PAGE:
Vodafone earned a fine for its rotten customer service, but it can now claim bragging rights as the best data network in three cities, as well as the lowest overall latency and ping rates on 4G.
Tutela's latest crowdsourced network survey for May shows Vodafone narrowly ahead of the other big UK networks for packet trip time on LTE (Three has the lowest on 3G). The combined jitter and packet loss again has seen Vodafone well placed, with O2 far behind as an outlier.
Interestingly, O2 and Vodafone share cellphone towers. And although EE has the significant advantages of scale and spectrum, delivering vastly superior data download rates, Vodafone can claim top spot in three big metro areas.
"EE is killing it. EE is always the best or tied or second by a small margin, but overall we saw Vodafone [as] the best network in London, Manchester and Birmingham," Tutela veep Tom Luke told us. "In rural areas, though, EE is miles ahead".
Tutela has also seen an uptick "within a matter of hours" for O2 since it turned on new spectrum, Luke noted.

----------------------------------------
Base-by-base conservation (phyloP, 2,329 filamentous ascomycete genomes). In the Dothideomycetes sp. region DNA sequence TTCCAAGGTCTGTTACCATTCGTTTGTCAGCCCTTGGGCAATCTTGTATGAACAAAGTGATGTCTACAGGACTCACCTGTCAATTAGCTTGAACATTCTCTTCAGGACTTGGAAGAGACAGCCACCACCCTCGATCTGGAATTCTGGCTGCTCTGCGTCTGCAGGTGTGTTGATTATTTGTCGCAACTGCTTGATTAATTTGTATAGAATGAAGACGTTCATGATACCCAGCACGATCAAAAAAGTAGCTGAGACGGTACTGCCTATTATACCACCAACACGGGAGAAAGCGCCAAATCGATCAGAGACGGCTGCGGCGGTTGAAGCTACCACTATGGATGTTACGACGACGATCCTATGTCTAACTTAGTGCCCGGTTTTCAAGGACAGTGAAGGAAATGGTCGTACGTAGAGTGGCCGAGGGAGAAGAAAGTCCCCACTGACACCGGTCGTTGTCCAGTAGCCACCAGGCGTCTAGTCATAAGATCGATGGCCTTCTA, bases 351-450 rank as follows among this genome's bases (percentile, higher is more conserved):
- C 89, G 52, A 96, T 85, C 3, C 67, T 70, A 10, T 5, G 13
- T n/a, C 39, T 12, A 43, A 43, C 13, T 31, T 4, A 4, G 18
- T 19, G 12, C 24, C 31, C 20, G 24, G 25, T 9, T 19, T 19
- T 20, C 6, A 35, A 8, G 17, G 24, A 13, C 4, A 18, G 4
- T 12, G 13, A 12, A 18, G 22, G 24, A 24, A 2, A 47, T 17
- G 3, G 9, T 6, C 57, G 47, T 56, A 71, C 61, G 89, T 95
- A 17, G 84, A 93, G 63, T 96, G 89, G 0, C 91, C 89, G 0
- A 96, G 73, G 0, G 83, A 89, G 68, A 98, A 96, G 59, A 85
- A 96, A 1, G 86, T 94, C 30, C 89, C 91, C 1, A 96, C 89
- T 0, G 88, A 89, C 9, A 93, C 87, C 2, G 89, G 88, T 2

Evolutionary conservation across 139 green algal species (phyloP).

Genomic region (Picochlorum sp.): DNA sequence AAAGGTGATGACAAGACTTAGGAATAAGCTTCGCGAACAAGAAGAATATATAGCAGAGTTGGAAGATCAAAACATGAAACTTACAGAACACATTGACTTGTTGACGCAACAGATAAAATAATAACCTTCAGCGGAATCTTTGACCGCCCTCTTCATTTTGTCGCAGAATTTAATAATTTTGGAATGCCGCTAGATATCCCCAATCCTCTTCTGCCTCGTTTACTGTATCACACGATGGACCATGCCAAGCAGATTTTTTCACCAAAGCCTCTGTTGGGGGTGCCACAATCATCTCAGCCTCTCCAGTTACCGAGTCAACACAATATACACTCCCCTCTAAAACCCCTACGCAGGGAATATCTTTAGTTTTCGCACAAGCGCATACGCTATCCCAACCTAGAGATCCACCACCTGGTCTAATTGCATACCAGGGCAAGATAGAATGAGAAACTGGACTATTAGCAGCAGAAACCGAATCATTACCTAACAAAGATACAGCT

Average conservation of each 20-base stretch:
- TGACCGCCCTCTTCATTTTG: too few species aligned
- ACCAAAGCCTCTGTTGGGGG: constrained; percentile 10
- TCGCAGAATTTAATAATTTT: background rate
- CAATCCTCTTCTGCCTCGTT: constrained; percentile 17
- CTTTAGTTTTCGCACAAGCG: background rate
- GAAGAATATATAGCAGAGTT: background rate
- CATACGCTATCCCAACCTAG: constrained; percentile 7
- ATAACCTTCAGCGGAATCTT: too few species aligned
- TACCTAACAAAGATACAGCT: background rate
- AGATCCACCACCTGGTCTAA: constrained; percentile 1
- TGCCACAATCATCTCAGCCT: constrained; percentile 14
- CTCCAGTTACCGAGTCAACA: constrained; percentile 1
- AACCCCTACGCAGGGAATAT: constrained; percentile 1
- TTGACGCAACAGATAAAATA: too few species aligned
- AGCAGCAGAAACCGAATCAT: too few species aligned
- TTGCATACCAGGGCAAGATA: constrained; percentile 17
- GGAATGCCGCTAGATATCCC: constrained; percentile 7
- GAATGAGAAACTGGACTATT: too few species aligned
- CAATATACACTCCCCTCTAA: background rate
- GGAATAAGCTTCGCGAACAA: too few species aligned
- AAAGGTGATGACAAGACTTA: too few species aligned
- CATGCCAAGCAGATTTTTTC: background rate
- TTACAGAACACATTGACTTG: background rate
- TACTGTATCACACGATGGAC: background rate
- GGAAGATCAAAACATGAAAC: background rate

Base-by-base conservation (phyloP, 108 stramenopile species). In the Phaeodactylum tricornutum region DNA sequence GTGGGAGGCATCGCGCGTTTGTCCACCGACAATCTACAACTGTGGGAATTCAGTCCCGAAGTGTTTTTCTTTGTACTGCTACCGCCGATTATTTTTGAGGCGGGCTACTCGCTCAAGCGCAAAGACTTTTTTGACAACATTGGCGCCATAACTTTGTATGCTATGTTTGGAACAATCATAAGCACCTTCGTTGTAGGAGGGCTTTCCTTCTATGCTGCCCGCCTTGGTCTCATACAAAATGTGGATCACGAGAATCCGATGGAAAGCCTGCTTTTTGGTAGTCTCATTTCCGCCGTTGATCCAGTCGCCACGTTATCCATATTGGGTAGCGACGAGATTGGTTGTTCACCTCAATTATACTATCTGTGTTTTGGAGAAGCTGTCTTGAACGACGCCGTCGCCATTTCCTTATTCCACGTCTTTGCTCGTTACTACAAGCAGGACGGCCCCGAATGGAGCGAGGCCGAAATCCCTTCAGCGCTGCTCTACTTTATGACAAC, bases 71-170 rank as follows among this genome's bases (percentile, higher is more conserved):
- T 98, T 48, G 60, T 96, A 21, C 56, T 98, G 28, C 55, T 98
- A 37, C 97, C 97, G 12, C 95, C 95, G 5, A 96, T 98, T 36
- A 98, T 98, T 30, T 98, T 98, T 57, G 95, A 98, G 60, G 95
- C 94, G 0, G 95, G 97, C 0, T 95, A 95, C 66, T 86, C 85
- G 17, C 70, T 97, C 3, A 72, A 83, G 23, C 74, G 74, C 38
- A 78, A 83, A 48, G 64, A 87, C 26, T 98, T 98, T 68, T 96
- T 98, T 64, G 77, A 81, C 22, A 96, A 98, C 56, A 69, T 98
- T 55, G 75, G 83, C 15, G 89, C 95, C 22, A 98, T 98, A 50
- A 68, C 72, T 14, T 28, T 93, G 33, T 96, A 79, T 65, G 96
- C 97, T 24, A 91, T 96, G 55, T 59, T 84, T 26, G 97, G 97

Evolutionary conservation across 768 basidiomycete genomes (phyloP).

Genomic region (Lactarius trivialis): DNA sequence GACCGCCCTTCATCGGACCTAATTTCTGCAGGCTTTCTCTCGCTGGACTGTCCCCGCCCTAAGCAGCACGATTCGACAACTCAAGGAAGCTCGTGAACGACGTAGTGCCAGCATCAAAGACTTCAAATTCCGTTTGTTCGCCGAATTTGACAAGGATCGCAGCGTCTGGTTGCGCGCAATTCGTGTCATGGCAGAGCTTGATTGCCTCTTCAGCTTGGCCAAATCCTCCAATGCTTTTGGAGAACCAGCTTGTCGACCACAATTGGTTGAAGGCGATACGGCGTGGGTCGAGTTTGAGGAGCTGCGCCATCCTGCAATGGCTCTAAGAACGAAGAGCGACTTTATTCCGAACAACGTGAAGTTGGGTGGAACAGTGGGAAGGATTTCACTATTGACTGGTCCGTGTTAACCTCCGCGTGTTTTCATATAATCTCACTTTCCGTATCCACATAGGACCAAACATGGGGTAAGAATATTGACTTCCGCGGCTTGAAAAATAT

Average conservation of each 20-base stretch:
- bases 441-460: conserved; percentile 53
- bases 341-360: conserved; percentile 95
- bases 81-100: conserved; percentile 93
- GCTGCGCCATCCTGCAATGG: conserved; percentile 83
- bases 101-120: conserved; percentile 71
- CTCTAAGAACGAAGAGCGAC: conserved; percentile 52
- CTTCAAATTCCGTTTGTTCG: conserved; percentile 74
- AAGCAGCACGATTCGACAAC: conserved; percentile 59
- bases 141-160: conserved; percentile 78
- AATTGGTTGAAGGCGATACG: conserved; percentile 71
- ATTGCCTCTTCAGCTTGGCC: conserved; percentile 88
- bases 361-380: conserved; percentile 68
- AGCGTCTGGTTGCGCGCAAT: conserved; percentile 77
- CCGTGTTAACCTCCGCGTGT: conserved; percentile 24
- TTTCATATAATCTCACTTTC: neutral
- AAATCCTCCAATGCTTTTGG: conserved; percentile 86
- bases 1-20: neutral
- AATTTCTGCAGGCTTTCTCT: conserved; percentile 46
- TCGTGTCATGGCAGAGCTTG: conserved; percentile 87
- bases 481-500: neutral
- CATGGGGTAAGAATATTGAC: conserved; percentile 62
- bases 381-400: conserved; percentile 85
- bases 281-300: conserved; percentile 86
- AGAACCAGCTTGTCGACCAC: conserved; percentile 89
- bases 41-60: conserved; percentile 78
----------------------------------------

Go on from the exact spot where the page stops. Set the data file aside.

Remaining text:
Three years ago Vodafone said it was prioritising reliability over speed with its LTE rollout, but thanks to some surgically targeted investments, it is catching up to EE by some data performance metrics.
It's now second to EE in Tutela's 2MB file download and 1MB upload tests. London has benefited from a noticeable improvement in performance.
England region. Source: Tutela, May 2018 data
Three records the best of the Big Four for latency jitter and packet loss in Scotland, while Vodafone has a considerable lead in Wales.
Both Vodafone and EE tout network speed but have suffered from notorious customer service. In 2016, Vodafone was fined by Ofcom for failing to provide pay-as-you-go customers a service, and poor complaints resolution. EE was also fined a year later for similar reasons.
Vodafone was also picked out as the most grumbled-about mobile network in January. This week Vodafone instituted a 30-day money-back guarantee for contract customers and SMEs – twice the usual – allowing new subscribers to cancel for any reason without penalty.
Luke gave a strong defence of crowd network testing, which has come in for sharp words from the drive network testing companies.
"We never claim we're trying to replace drive testing – you absolutely need it. But we're everywhere all the time," he said. Tutela's 250,000 sample base in the UK is always on, and can find network kinks driving can't, which might be distorted by one-off events. He also thought Ofcom's testing – conducted for it by P3 – was insufficient to give a true picture of UK mobile networks.
"You can't do crowdsourcing without a crowd!" he added. ®